Brachioplasty in New York

Frequently Asked Question

What is a brachioplasty?

A brachioplasty refers to an arm lift surgical procedure. This type of surgery is for people that have loose hanging skin of the upper arm also referred to as “bat wings.”  For some patients this is mainly loose skin, but for others this also can include a fair amount of fat. Sometimes liposuction alone can treat fatty arms if the skin is of adequate quality. Others may need excisional procedures to remove fat and skin.  Many of these patients have had massive weight loss.

Where will the incision be made for the arm lift?

The location of the incision for brachioplasty (arm lift) is most commonly placed along the inner aspect of the arm, extending from the axilla (arm pit) to the elbow, so that when short sleeves are worn and the arms are by your side the incisions won’t be visible. Some surgeons place the incision along the posterior aspect of the arm, however the incision will be noticeable from behind.

Is an arm lift the same as a brachioplasty?

Yes, an arm lift is a brachioplasty.  But, there are many forms of arm lift procedures performed. This can include liposuction alone or in combination with excisional procedures.  The excisional procedures may be a small excision of tissue in the armpit called a mini-brachioplasty.  It can also be a longer excision within the medial aspect of the arm that is hidden when the person places their arm at their side, or it can be placed in the medial posterior aspect of the arm.  The incision can continue into the axilla (armpit) and onto the lateral chest as well.

What is a mini-brachioplasty?

A mini-brachioplasty is a procedure that often includes liposuction of the arm and a small skin and soft tissue excision mainly confined to the armpit. This is for patients with a small amount of laxity in their arm after a liposuction procedure.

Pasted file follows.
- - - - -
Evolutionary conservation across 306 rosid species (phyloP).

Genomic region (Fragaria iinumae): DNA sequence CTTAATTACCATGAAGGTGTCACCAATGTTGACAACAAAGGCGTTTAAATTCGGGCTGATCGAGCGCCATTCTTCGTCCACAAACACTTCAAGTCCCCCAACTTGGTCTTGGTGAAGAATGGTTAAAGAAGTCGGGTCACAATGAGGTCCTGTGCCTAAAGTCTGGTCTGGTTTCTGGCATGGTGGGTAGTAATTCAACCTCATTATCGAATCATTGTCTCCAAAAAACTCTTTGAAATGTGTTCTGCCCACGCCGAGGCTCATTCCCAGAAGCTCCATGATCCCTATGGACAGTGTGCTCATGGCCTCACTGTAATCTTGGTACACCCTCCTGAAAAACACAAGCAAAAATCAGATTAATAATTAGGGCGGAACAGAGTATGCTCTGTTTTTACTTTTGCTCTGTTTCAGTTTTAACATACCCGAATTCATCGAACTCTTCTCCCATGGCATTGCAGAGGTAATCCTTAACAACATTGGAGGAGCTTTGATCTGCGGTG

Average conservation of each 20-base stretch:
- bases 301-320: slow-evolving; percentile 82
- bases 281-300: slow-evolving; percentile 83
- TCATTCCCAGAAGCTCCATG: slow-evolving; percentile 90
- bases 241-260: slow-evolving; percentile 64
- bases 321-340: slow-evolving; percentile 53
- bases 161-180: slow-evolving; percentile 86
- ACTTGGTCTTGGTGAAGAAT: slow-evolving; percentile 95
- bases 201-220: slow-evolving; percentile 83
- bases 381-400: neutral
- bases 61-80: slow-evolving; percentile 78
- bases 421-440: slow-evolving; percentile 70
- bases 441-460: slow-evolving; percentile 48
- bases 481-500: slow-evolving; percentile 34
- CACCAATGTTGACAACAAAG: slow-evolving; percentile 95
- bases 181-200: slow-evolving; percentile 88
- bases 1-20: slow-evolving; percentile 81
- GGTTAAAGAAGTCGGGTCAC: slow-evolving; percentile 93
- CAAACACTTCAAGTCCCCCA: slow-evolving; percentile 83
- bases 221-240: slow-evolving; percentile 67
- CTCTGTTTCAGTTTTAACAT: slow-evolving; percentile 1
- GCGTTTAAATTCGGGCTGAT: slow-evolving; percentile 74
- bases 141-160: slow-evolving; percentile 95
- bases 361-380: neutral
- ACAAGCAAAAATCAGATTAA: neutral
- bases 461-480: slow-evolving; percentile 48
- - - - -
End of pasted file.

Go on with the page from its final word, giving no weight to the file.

Can a brachioplasty be combined with liposuction?

Sometimes liposuction can be combined with a brachioplasty. It really depends upon the location and extent of fatty deposits in the arm, the amount of arm skin laxity, and the overall health of the patient.

What is the recovery like from a brachioplasty?

A traditional brachioplasty consists of an incision along the medial aspect of the upper arm from just above or at the elbow to the axilla or at the elbow to the axilla, and may or may not extend along the chest wall. For this type of patient, the arms are  initially wrapped in a conforming dressing at the end of the procedure. Many times, I place drains to remove any potential liquid accumulation. The drains commonly are removed within the first week. The patients are often placed in a compression garment at this point and are instructed to limit full extension of their arms above their heads. Patients can usually go back to work within a week, and then they can start light aerobic activity within about three to four weeks. Heavy lifting and exertion within six to eight weeks is permitted if they have healed well.


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